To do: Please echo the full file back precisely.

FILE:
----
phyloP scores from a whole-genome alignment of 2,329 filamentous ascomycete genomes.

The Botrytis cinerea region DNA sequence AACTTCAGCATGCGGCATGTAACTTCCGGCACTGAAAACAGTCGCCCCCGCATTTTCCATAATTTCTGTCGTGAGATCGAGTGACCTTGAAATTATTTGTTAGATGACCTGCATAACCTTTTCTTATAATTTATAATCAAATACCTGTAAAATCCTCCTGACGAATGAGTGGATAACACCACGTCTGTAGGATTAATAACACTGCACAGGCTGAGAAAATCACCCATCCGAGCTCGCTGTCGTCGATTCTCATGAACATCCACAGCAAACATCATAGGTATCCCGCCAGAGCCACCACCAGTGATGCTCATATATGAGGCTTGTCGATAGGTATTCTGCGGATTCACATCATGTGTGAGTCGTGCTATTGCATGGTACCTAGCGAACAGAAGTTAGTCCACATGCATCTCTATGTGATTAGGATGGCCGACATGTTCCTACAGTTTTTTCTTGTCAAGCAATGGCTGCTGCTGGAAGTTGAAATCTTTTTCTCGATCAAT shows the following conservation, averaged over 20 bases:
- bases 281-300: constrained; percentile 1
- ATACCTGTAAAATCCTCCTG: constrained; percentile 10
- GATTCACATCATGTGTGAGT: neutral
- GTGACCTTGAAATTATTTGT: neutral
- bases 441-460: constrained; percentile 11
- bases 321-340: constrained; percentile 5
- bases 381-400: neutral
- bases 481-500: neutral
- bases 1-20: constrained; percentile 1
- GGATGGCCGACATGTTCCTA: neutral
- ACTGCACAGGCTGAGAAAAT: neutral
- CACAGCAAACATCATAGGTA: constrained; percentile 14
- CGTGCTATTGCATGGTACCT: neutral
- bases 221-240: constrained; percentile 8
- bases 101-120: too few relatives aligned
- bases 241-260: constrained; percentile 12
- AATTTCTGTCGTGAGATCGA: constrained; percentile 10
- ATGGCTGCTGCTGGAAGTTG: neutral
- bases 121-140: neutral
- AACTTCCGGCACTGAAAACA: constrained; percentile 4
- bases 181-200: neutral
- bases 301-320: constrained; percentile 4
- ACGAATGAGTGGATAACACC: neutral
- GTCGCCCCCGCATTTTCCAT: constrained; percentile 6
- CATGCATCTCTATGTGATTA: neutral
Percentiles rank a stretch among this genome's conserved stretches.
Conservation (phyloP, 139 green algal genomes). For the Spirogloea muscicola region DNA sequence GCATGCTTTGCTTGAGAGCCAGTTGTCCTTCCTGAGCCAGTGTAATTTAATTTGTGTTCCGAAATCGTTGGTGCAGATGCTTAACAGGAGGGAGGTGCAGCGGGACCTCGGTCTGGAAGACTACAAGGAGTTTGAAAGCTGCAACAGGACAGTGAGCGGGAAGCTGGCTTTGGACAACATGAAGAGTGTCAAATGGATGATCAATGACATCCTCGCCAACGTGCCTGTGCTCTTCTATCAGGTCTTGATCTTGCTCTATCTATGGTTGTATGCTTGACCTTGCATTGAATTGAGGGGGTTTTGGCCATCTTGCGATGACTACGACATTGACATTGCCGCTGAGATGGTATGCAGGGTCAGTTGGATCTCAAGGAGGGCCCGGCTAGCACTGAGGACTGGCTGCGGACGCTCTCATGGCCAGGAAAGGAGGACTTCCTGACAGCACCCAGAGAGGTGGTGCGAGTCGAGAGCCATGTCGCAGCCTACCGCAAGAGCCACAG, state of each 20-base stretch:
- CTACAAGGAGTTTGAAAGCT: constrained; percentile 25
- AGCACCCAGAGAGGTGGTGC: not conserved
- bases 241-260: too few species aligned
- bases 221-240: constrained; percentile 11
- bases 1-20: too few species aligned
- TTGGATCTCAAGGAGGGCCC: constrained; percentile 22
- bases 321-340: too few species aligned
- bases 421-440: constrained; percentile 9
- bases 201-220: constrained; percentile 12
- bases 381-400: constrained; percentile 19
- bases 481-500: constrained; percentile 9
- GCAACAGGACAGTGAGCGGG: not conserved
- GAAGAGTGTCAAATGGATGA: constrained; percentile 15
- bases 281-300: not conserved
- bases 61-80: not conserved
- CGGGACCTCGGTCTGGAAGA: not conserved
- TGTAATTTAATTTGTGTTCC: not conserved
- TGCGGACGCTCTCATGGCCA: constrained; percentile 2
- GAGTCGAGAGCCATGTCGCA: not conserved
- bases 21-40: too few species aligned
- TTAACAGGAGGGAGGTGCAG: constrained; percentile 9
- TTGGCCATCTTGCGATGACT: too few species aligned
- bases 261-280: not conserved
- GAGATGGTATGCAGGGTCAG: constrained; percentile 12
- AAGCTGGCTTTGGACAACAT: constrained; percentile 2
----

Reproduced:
phyloP scores from a whole-genome alignment of 2,329 filamentous ascomycete genomes.

The Botrytis cinerea region DNA sequence AACTTCAGCATGCGGCATGTAACTTCCGGCACTGAAAACAGTCGCCCCCGCATTTTCCATAATTTCTGTCGTGAGATCGAGTGACCTTGAAATTATTTGTTAGATGACCTGCATAACCTTTTCTTATAATTTATAATCAAATACCTGTAAAATCCTCCTGACGAATGAGTGGATAACACCACGTCTGTAGGATTAATAACACTGCACAGGCTGAGAAAATCACCCATCCGAGCTCGCTGTCGTCGATTCTCATGAACATCCACAGCAAACATCATAGGTATCCCGCCAGAGCCACCACCAGTGATGCTCATATATGAGGCTTGTCGATAGGTATTCTGCGGATTCACATCATGTGTGAGTCGTGCTATTGCATGGTACCTAGCGAACAGAAGTTAGTCCACATGCATCTCTATGTGATTAGGATGGCCGACATGTTCCTACAGTTTTTTCTTGTCAAGCAATGGCTGCTGCTGGAAGTTGAAATCTTTTTCTCGATCAAT shows the following conservation, averaged over 20 bases:
- bases 281-300: constrained; percentile 1
- ATACCTGTAAAATCCTCCTG: constrained; percentile 10
- GATTCACATCATGTGTGAGT: neutral
- GTGACCTTGAAATTATTTGT: neutral
- bases 441-460: constrained; percentile 11
- bases 321-340: constrained; percentile 5
- bases 381-400: neutral
- bases 481-500: neutral
- bases 1-20: constrained; percentile 1
- GGATGGCCGACATGTTCCTA: neutral
- ACTGCACAGGCTGAGAAAAT: neutral
- CACAGCAAACATCATAGGTA: constrained; percentile 14
- CGTGCTATTGCATGGTACCT: neutral
- bases 221-240: constrained; percentile 8
- bases 101-120: too few relatives aligned
- bases 241-260: constrained; percentile 12
- AATTTCTGTCGTGAGATCGA: constrained; percentile 10
- ATGGCTGCTGCTGGAAGTTG: neutral
- bases 121-140: neutral
- AACTTCCGGCACTGAAAACA: constrained; percentile 4
- bases 181-200: neutral
- bases 301-320: constrained; percentile 4
- ACGAATGAGTGGATAACACC: neutral
- GTCGCCCCCGCATTTTCCAT: constrained; percentile 6
- CATGCATCTCTATGTGATTA: neutral
Percentiles rank a stretch among this genome's conserved stretches.
Conservation (phyloP, 139 green algal genomes). For the Spirogloea muscicola region DNA sequence GCATGCTTTGCTTGAGAGCCAGTTGTCCTTCCTGAGCCAGTGTAATTTAATTTGTGTTCCGAAATCGTTGGTGCAGATGCTTAACAGGAGGGAGGTGCAGCGGGACCTCGGTCTGGAAGACTACAAGGAGTTTGAAAGCTGCAACAGGACAGTGAGCGGGAAGCTGGCTTTGGACAACATGAAGAGTGTCAAATGGATGATCAATGACATCCTCGCCAACGTGCCTGTGCTCTTCTATCAGGTCTTGATCTTGCTCTATCTATGGTTGTATGCTTGACCTTGCATTGAATTGAGGGGGTTTTGGCCATCTTGCGATGACTACGACATTGACATTGCCGCTGAGATGGTATGCAGGGTCAGTTGGATCTCAAGGAGGGCCCGGCTAGCACTGAGGACTGGCTGCGGACGCTCTCATGGCCAGGAAAGGAGGACTTCCTGACAGCACCCAGAGAGGTGGTGCGAGTCGAGAGCCATGTCGCAGCCTACCGCAAGAGCCACAG, state of each 20-base stretch:
- CTACAAGGAGTTTGAAAGCT: constrained; percentile 25
- AGCACCCAGAGAGGTGGTGC: not conserved
- bases 241-260: too few species aligned
- bases 221-240: constrained; percentile 11
- bases 1-20: too few species aligned
- TTGGATCTCAAGGAGGGCCC: constrained; percentile 22
- bases 321-340: too few species aligned
- bases 421-440: constrained; percentile 9
- bases 201-220: constrained; percentile 12
- bases 381-400: constrained; percentile 19
- bases 481-500: constrained; percentile 9
- GCAACAGGACAGTGAGCGGG: not conserved
- GAAGAGTGTCAAATGGATGA: constrained; percentile 15
- bases 281-300: not conserved
- bases 61-80: not conserved
- CGGGACCTCGGTCTGGAAGA: not conserved
- TGTAATTTAATTTGTGTTCC: not conserved
- TGCGGACGCTCTCATGGCCA: constrained; percentile 2
- GAGTCGAGAGCCATGTCGCA: not conserved
- bases 21-40: too few species aligned
- TTAACAGGAGGGAGGTGCAG: constrained; percentile 9
- TTGGCCATCTTGCGATGACT: too few species aligned
- bases 261-280: not conserved
- GAGATGGTATGCAGGGTCAG: constrained; percentile 12
- AAGCTGGCTTTGGACAACAT: constrained; percentile 2